Thames had asked to add an extra £29 to the annual average household bill. Thames say it has faced extra costs of £291m, because various items have cost more than the amount estimated when the price regime was set in 2009. These include bad debts, the transfer of private sewers, land purchases and higher Environment Agency charges. Every five years, Ofwat sets the prices that water companies can charge. Ofwat said it had now looked at the evidence that Thames Water had provided and that although the company did face higher costs, they were not high enough to trigger a price rise. Ofwat's previous agreement with Thames allows it to increase charges by 1.4% above inflation in 2014-15. BBC NEWS

MPs to probe 'underpriced' Royal Mail sale
Some members of the Business, Innovation and Skills Select Committee (BIS) want to interview executives from the syndicate of banks responsible for pricing Royal Mail's initial public offering (IPO) at 330p-per-share. Following a 38% jump on Friday, the postal operator's shares closed up 4% on Monday, valuing the company at 475p-a-share, or £4.75bn - almost £1.5bn more than the level at which the Government decided to privatise it. On Saturday, the Financial Times reported that the Government had examined whether it could raise the price at which shares in Royal Mail were sold but that institutions threatened to withdraw if ministers attempted to do so. SKY NEWS

New breed of bank overdrafts as expensive as payday loans, claims Which? as it calls for crackdown on 'sky high' charges
Which? also found consumers were racking up ‘sky high’ default charges for slipping over their agreed overdraft limit with their bank. It found that even bank charges on agreed overdrafts were sometimes as high as payday loan charges - with Halifax and Santander current accounts among the most expensive. Customers borrowing £100 over one month with Halifax within an agree overdraft were charged £30 for the period (an effective annual percentage rate of 356%), while Santander charged £20. Borrowing the same amount for the same period with payday lenders Quickquid or Wonga costs £20 and £37 respectively. Richard Lloyd, Which? executive director, said: ‘The Government and regulators have rightly focused on the scandal of payday lending, but they must not lose sight of the urgent need to clean up the whole of the credit market. High street bank overdraft fees can be just as eye-watering as payday loans.” DAILY MAIL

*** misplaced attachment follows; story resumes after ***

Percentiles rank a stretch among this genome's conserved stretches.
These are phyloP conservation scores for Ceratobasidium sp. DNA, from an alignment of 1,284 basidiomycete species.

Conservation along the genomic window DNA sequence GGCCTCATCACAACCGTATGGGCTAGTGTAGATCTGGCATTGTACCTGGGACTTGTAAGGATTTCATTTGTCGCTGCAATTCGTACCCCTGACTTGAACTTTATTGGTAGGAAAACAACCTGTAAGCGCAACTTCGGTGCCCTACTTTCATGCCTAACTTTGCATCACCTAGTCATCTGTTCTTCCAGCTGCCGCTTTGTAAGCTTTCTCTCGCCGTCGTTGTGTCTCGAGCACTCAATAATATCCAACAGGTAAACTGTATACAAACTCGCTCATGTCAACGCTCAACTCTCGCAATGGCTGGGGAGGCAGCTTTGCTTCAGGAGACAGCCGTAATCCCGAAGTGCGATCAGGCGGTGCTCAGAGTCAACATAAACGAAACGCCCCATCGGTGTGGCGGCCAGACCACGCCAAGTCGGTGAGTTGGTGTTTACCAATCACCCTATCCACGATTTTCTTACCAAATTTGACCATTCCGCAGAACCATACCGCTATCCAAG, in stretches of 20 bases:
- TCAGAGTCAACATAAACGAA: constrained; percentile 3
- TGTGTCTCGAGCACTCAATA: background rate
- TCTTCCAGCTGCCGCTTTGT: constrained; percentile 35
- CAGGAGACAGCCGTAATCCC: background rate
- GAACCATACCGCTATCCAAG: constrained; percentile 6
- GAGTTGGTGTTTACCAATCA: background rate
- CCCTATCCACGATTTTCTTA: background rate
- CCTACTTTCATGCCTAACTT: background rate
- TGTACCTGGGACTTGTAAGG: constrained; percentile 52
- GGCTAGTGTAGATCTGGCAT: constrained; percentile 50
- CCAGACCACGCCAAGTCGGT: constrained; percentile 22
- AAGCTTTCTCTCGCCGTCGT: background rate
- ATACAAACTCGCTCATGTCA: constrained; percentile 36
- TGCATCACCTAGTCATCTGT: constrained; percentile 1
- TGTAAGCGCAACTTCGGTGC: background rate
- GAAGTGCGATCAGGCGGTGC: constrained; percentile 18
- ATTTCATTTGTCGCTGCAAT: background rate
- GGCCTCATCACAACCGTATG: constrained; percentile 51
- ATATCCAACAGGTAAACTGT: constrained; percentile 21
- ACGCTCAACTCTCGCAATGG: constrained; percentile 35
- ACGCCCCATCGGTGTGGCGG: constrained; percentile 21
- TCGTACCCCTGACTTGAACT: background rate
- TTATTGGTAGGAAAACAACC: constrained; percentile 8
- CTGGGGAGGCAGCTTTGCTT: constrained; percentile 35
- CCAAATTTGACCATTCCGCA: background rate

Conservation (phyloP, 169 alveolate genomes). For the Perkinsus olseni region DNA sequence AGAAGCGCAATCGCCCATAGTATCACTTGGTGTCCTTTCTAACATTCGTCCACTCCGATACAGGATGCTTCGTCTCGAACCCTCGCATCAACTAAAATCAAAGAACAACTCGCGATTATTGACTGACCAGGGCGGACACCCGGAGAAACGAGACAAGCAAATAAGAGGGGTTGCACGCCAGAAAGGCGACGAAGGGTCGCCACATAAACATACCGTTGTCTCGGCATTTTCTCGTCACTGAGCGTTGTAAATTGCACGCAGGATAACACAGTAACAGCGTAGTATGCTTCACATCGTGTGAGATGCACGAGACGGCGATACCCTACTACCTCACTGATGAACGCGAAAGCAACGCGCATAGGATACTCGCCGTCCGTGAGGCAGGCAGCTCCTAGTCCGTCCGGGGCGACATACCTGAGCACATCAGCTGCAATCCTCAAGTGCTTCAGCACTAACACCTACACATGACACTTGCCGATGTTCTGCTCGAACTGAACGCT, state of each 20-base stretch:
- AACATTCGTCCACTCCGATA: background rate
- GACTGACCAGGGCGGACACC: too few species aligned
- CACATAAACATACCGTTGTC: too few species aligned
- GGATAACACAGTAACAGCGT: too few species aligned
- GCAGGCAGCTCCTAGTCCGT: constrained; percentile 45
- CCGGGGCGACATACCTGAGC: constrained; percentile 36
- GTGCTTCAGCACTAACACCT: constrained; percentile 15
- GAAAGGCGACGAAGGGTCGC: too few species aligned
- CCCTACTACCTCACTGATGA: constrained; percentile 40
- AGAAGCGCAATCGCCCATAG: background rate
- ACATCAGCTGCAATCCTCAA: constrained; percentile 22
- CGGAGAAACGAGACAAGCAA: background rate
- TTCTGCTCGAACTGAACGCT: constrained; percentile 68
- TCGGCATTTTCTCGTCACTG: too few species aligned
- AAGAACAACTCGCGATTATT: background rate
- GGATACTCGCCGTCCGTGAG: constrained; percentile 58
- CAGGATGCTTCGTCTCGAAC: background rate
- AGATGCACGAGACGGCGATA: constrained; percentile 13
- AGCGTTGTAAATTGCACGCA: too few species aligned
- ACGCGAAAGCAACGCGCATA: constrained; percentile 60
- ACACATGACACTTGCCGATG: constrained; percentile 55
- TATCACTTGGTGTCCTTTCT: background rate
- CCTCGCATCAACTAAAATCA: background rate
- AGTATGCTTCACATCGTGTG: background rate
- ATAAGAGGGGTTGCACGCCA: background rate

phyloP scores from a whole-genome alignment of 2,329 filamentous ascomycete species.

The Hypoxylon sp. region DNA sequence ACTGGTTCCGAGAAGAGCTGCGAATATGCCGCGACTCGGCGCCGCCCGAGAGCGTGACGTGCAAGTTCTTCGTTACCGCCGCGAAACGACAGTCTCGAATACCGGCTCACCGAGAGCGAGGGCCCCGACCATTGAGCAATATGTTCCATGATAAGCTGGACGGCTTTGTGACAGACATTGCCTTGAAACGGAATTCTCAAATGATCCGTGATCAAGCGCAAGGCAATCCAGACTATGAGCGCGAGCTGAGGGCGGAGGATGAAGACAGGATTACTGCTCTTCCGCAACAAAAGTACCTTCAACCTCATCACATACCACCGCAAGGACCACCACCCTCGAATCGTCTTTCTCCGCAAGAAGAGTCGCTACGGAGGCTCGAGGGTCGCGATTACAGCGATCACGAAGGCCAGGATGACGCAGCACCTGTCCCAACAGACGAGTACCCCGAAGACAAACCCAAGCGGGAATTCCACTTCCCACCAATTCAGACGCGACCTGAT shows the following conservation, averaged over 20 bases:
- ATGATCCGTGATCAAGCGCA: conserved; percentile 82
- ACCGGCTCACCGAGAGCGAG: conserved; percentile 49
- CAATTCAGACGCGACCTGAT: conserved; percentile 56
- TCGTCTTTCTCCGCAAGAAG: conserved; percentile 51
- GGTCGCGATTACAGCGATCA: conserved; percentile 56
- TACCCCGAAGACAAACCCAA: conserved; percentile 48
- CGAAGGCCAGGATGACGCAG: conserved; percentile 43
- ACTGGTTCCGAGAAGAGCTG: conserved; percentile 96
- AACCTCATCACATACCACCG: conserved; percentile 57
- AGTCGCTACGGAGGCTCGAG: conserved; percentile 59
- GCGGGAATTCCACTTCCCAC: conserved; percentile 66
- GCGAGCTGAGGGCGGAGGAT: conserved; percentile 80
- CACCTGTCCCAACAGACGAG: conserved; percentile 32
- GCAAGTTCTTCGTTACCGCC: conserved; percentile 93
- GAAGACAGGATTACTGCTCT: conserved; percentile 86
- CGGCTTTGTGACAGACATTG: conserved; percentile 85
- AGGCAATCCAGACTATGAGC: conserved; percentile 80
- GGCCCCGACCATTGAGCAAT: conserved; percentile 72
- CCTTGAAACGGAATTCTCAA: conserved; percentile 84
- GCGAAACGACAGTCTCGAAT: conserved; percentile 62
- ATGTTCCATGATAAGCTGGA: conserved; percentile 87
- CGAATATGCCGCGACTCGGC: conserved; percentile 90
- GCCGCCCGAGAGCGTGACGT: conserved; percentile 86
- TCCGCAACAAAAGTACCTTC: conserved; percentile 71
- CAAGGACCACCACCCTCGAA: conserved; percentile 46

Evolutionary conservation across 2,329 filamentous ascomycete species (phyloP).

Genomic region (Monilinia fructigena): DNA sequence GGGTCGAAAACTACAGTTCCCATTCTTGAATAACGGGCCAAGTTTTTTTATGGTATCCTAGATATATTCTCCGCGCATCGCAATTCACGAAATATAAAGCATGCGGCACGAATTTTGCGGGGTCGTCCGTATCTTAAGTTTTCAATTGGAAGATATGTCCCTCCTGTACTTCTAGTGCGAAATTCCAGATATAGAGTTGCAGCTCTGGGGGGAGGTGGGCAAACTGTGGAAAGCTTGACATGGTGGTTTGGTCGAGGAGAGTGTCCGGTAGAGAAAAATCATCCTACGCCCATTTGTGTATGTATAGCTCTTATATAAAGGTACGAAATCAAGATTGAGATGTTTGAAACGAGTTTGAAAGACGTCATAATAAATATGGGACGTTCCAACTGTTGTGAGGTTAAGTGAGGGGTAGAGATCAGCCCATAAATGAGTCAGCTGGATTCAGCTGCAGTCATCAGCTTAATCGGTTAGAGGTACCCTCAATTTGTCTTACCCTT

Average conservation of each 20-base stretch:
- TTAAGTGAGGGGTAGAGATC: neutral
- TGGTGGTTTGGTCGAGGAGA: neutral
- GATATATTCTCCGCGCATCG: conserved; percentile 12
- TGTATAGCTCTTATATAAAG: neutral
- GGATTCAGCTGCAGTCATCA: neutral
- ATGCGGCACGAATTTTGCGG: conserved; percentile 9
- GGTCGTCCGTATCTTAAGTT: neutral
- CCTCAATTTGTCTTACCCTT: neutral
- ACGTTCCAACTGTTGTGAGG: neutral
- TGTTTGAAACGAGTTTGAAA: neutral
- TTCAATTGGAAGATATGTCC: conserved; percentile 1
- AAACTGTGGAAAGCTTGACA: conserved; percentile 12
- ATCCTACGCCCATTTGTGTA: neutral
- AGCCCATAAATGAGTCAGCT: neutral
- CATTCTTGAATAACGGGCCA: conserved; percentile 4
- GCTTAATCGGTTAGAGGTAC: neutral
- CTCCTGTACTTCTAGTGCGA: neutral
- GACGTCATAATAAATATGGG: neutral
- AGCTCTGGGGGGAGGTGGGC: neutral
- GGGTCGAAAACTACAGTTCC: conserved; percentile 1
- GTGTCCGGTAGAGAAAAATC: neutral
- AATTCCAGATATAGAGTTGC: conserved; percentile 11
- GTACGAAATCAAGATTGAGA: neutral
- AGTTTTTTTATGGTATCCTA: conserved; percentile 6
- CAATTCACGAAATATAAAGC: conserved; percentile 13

Reforms of banking system don't go far enough and put recovery at risk, says Banking Commission chief
Andrew Tyrie, the chairman of the Parliamentary Commission into Banking Standards, as well as the Treasury Select Committee, said the Government was ignoring important parts of the Commission’s recommendations and in some cases favouring non-binding guidelines over proper legislation. He said the Government's plan to regulate banks' leverage ratios - the total amount of money they lend to borrowers versus the capital they hold - which the Commission described as ‘the single most important tool to deliver a safer and more secure banking system’ was one area where the ministers were fudging the issue. He also raised concerns that powers to claw back bankers' bonuses were not being written into law and that regulators would not get new powers to intervene at banks where leadership may be failing. Mr Tyrie has complained before that significant changes to the Banking Reform bill were being rushed through so it could become law in 2014. DAILY MAIL

British shoppers are being fooled over where their cheese is made, warns Dairy Crest boss
The group’s chief executive, Mark Allen, is pushing for straightforward labelling of where cheese is made to replace current rules. At present, shoppers do not have to be informed in the case of cheese which is sliced and packaged. The EU only requires that the packaging shows where the last significant stage of processing took place, meaning imported Cheddar can be cut into smaller pieces in the UK, packaged, and given a UK health mark. The British Cheese Board (yes, that’s their name!) has also been lobbying the Government for clearer indications of where cheese was made. DAILY MAIL